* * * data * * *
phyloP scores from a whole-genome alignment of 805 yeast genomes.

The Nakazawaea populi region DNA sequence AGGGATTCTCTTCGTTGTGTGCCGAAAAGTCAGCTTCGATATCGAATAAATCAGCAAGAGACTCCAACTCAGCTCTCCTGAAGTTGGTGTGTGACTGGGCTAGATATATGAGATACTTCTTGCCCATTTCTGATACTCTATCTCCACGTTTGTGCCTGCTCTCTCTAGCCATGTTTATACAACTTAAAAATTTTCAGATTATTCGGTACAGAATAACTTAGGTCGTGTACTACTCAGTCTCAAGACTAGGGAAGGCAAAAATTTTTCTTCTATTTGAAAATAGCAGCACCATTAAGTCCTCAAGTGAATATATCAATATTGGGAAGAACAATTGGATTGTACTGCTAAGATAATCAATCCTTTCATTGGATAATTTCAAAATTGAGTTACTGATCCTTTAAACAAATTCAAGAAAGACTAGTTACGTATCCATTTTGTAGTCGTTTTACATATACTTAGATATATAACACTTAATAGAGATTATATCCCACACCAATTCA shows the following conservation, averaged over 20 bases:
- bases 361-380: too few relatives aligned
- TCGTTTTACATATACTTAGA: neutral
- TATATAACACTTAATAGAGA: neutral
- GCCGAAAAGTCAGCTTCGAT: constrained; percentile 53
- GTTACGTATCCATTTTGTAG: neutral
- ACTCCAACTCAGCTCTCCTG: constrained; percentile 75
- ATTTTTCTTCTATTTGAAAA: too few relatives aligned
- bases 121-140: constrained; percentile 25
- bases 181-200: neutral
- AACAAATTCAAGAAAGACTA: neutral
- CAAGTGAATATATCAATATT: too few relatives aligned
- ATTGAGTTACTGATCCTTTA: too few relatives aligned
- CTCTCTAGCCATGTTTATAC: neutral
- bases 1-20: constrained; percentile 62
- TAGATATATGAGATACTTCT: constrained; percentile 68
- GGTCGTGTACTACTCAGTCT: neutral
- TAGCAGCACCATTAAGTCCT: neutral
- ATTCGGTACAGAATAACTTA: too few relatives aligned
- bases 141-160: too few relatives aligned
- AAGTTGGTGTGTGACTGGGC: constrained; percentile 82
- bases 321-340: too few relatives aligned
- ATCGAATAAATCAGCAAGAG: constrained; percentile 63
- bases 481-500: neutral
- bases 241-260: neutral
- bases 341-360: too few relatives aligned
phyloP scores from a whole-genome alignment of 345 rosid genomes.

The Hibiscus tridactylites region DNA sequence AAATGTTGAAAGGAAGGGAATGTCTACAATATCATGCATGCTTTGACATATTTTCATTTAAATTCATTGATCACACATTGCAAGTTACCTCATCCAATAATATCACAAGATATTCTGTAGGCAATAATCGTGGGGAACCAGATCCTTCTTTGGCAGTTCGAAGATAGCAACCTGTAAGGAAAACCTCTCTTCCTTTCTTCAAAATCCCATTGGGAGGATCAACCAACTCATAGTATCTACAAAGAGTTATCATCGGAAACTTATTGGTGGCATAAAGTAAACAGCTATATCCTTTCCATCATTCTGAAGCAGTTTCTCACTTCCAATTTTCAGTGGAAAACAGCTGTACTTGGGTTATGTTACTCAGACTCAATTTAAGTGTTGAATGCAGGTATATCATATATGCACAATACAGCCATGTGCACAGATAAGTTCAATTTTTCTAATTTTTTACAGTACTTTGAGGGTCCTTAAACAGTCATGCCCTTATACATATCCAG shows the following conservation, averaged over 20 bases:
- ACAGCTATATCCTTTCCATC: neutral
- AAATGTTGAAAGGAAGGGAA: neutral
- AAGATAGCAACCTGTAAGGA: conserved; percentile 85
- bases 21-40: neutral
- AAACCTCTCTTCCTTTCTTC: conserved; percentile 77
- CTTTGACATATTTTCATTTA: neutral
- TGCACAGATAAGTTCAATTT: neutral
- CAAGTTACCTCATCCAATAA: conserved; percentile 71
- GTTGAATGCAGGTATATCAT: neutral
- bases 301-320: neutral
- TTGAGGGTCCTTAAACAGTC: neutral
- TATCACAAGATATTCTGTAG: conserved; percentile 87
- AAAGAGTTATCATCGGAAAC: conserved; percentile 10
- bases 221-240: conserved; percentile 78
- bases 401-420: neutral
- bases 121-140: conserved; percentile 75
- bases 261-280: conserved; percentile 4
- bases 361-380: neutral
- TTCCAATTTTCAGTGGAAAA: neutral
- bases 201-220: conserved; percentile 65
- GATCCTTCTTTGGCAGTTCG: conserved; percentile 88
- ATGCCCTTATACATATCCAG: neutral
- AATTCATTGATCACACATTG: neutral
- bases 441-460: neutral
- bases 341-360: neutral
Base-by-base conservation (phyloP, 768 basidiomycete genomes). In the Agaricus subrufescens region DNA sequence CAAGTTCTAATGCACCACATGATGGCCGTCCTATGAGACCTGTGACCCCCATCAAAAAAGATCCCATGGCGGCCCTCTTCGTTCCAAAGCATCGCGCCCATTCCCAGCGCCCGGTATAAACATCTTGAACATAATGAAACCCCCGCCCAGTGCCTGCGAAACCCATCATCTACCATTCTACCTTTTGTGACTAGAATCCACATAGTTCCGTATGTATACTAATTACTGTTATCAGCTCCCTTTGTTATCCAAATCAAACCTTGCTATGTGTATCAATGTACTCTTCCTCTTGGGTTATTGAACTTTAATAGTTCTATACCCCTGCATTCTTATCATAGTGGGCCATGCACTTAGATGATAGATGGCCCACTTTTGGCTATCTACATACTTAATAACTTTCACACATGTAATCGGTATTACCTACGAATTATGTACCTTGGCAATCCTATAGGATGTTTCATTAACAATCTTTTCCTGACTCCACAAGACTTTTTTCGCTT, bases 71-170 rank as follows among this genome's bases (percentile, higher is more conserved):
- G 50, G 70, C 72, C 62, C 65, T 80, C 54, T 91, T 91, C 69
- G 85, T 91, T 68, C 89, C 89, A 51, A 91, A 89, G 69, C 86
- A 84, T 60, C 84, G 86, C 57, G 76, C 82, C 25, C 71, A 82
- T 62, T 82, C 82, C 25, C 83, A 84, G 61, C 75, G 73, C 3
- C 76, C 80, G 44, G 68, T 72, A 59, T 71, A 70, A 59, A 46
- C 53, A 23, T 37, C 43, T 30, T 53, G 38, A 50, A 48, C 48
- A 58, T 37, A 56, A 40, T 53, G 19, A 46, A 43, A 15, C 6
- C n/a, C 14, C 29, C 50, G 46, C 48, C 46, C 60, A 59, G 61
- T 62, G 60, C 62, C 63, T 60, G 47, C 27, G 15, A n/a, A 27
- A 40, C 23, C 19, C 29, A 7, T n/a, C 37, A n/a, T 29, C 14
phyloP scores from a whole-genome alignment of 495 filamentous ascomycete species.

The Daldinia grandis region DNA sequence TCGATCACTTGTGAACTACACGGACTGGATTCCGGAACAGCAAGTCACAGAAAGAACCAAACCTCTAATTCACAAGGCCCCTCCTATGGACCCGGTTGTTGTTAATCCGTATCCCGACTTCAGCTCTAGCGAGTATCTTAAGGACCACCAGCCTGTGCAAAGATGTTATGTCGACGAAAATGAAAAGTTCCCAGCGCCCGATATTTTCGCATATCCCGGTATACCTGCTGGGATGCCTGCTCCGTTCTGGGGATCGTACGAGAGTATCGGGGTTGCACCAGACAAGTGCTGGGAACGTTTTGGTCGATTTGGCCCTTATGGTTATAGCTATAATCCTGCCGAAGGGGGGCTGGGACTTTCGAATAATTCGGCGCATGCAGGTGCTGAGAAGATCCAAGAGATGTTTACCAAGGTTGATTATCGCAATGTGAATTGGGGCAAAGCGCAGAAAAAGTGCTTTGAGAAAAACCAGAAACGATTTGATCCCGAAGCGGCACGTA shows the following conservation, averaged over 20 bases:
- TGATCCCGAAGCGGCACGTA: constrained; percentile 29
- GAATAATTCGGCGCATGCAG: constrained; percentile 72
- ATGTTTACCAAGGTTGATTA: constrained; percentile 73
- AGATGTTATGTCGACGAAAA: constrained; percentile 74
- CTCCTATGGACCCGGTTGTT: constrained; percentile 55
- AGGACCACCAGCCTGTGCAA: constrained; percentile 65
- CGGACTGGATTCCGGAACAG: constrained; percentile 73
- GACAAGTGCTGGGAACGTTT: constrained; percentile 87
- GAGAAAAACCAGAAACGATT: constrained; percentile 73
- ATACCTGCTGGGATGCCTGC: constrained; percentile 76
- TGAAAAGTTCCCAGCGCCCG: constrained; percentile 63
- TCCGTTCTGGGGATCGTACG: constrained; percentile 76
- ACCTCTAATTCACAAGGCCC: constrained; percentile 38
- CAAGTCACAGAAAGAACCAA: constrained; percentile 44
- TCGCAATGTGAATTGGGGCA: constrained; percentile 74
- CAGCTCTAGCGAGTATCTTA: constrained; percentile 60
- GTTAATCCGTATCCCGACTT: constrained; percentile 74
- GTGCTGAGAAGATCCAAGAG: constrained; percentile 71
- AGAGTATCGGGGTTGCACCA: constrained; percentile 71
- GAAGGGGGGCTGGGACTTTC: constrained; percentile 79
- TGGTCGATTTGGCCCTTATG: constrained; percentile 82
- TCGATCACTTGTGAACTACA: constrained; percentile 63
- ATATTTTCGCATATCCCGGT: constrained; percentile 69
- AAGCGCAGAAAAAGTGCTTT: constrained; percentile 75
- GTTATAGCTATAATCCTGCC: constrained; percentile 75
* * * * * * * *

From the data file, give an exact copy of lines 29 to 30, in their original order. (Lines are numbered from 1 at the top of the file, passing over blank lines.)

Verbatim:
The Hibiscus tridactylites region DNA sequence AAATGTTGAAAGGAAGGGAATGTCTACAATATCATGCATGCTTTGACATATTTTCATTTAAATTCATTGATCACACATTGCAAGTTACCTCATCCAATAATATCACAAGATATTCTGTAGGCAATAATCGTGGGGAACCAGATCCTTCTTTGGCAGTTCGAAGATAGCAACCTGTAAGGAAAACCTCTCTTCCTTTCTTCAAAATCCCATTGGGAGGATCAACCAACTCATAGTATCTACAAAGAGTTATCATCGGAAACTTATTGGTGGCATAAAGTAAACAGCTATATCCTTTCCATCATTCTGAAGCAGTTTCTCACTTCCAATTTTCAGTGGAAAACAGCTGTACTTGGGTTATGTTACTCAGACTCAATTTAAGTGTTGAATGCAGGTATATCATATATGCACAATACAGCCATGTGCACAGATAAGTTCAATTTTTCTAATTTTTTACAGTACTTTGAGGGTCCTTAAACAGTCATGCCCTTATACATATCCAG shows the following conservation, averaged over 20 bases:
- ACAGCTATATCCTTTCCATC: neutral